Cholesterol-lowering supplements may be helpful

Diet and exercise are proven ways to reduce cholesterol. Cholesterol-lowering supplements may help, too.

By Mayo Clinic Staff

If you're worried about your cholesterol level and have started exercising and eating healthier foods, you might wonder if a dietary supplement could help. With your doctor's OK, here are some cholesterol-improving supplements to consider.

Cholesterol-improving supplement What it might do Side effects and drug interactions
Berberine May reduce low-density lipoprotein (LDL, or "bad") cholesterol and triglycerides May cause diarrhea, constipation, gas, nausea or vomiting; may cause harm to babies during pregnancy and breastfeeding
Fish oil May reduce triglycerides May cause a fishy aftertaste, bad breath, gas, nausea, vomiting or diarrhea; may interact with some blood-thinning medications
Flaxseed, ground May reduce LDL cholesterol May cause gas, bloating or diarrhea; may interact with some blood-thinning medications
Garlic May slightly reduce cholesterol but studies have been conflicting May cause bad breath, body odor, nausea, vomiting and gas; may interact with some blood-thinning medications
Green tea or green tea extract May lower LDL cholesterol May cause nausea, vomiting, gas or diarrhea; may interact with blood-thinning medications
Niacin May lower LDL cholesterol and triglycerides; may improve high-density lipoprotein (HDL, or "good") cholesterol May cause itching and flushing, which are more common at the higher doses usually needed to have an effect on cholesterol
Plant stanols and sterols May reduce LDL cholesterol, particularly in people with a genetic condition that causes high cholesterol (familial hypercholesterolemia) May cause diarrhea

Red yeast rice — Natural doesn't mean safe

Some red yeast rice products contain a substance (monacolin K) that is chemically identical to the active ingredient in lovastatin (Altoprev), a prescription medication that lowers cholesterol. Because there is variability in quality from manufacturer, the amount of monacolin K can vary widely from product to product.

Products that contain monacolin K can cause the same types of side effects as lovastatin, which include damage to the muscles, kidneys and liver. In the United States, the Food and Drug Administration has ruled that dietary supplements that contain more than trace amounts of monacolin K are unapproved drugs and can't be sold legally as dietary supplements.

Dietary supplements may not be enough

While dietary supplements can help, you might also need prescription medications to get your cholesterol numbers to a safe level. Be sure to tell your doctor if you take any type of dietary supplement, because some can interact with medications you may be taking.

From Mayo Clinic to your inbox

Sign up for free, and stay up to date on research advancements, health tips and current health topics, like COVID-19, plus expertise on managing health.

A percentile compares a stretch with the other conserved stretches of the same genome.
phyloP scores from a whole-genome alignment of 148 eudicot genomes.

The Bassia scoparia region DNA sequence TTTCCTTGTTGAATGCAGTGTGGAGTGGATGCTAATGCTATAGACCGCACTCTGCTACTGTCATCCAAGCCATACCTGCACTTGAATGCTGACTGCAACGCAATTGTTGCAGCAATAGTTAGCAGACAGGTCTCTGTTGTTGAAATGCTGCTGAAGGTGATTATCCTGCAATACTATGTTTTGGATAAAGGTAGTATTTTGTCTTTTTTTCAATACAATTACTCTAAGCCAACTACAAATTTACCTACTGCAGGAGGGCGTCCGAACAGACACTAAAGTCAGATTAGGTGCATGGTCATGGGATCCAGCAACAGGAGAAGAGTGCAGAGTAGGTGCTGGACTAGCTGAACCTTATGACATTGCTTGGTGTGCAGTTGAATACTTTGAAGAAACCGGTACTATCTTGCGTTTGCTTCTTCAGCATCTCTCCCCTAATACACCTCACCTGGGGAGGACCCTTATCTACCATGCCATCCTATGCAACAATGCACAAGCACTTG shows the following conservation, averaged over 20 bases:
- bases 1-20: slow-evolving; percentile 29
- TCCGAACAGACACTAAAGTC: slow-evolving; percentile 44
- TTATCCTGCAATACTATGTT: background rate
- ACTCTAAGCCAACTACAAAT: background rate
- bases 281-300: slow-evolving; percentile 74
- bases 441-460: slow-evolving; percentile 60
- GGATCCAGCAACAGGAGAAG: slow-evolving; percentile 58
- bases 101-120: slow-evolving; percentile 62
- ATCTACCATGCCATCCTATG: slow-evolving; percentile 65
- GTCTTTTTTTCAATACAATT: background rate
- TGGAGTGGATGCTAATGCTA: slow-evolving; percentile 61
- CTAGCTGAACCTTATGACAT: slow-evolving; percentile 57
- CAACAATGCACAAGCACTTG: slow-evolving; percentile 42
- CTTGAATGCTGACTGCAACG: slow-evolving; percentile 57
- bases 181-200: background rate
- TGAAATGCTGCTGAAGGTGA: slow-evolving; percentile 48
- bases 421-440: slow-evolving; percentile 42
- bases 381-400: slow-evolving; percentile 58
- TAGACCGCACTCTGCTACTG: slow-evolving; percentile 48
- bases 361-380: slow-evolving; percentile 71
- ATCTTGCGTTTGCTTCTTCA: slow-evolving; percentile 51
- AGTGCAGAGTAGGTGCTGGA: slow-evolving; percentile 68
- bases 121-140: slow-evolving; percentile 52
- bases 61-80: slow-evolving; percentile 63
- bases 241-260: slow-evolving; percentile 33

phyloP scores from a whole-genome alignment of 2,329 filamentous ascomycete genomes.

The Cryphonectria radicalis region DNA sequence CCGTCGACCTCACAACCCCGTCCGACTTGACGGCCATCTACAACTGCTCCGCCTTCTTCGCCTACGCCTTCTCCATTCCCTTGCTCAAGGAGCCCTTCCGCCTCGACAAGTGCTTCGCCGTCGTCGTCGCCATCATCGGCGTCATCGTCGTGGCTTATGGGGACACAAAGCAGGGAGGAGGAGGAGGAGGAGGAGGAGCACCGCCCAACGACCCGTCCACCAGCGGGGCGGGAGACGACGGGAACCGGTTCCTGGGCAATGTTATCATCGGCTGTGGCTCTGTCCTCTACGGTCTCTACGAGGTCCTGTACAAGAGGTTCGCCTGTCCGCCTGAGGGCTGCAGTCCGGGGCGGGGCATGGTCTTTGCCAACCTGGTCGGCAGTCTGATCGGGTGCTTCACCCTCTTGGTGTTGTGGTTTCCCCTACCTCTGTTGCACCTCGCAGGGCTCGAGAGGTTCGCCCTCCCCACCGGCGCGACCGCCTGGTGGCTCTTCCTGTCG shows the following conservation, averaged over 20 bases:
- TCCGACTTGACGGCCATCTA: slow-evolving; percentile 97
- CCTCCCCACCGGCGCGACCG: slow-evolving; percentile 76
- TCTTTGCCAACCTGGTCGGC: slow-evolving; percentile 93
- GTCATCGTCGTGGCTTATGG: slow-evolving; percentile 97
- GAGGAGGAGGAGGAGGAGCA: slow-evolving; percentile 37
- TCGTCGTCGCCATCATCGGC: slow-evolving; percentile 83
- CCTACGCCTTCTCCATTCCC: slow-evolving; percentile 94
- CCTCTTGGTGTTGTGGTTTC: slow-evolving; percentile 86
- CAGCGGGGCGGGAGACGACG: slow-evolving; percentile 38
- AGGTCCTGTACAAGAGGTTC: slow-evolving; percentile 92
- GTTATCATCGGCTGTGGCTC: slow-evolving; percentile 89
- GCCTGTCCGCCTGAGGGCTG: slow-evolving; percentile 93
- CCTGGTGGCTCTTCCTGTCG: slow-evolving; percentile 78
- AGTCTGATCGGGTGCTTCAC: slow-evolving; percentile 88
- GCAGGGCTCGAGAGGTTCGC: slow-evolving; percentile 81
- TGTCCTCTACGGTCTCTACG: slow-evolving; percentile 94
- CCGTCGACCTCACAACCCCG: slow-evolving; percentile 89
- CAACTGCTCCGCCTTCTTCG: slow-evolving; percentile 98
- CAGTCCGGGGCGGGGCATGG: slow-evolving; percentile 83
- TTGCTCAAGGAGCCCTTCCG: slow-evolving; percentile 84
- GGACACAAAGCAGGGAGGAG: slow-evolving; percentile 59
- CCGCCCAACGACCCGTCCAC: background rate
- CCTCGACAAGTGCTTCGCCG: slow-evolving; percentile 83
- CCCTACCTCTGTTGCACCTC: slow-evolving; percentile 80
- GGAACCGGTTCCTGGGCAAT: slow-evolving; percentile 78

To provide you with the most relevant and helpful information, and understand which information is beneficial, we may combine your email and website usage information with other information we have about you. If you are a Mayo Clinic patient, this could include protected health information. If we combine this information with your protected health information, we will treat all of that information as protected health information and will only use or disclose that information as set forth in our notice of privacy practices. You may opt-out of email communications at any time by clicking on the unsubscribe link in the e-mail.

Feb. 13, 2021 See more In-depth

See also

  1. After a flood, are food and medicines safe to use?
  2. Arcus senilis: A sign of high cholesterol?
  3. Birth control pill FAQ
  4. Cholesterol concerns? Get moving
  5. Cholesterol concerns? Lose excess pounds
  6. Cholesterol level: Can it be too low?
  7. Cholesterol medications: Consider the options
  8. Cholesterol ratio or non-HDL cholesterol: Which is most important?
  9. Cholesterol test kits: Are they accurate?
  10. Cholesterol: Top foods to improve your numbers
  11. Coconut oil: Can it cure hypothyroidism?
  12. Congenital adrenal hyperplasia
  13. Prickly pear cactus
  14. Eggs and cholesterol
  15. Eggs: Bad for cholesterol?
  16. Fasting diet: Can it improve my heart health?
  17. Five foods to lower your cholesterol
  18. Flaxseed best when ground
  19. Hashimoto's disease
  20. HDL cholesterol: How to boost your 'good' cholesterol
  21. Herbal supplements and heart drugs
  22. High cholesterol
  23. High cholesterol in children
  24. High cholesterol treatment: Does cinnamon lower cholesterol?
  25. Hypothyroidism: Can calcium supplements interfere with treatment?
  26. Hypothyroidism diet
  27. Hypothyroidism and joint pain?
  28. Hypothyroidism: Should I take iodine supplements?
  29. Hypothyroidism symptoms: Can hypothyroidism cause eye problems?
  30. Hypothyroidism (underactive thyroid)
  31. Is your diet hurting your heart?
  32. Lowering Triglycerides
  33. Mediterranean diet recipes
  34. Menus for heart-healthy eating
  35. Metabolic syndrome
  36. MUFAs
  37. Niacin overdose: What are the symptoms?
  38. Niacin to improve cholesterol numbers
  39. Nuts and your heart: Eating nuts for heart health
  40. Pomegranate juice: Can it lower cholesterol?
  41. Is there a risk of rhabdomyolysis from statins?
  42. Soy: Does it reduce cholesterol?
  43. Soy: Does it worsen hypothyroidism?
  44. Statin side effects
  45. Statins
  46. Statins: Do they cause ALS?
  47. Statins: Should you be on one?
  48. Lifestyle changes to improve cholesterol
  49. Trans fat: A double whammy
  50. Trans fat
  51. Trans fat substitutes: Not a slam dunk
  52. Triglycerides: Why do they matter?
  53. VLDL cholesterol: Is it harmful?
  54. Wilson's syndrome: An accepted medical diagnosis?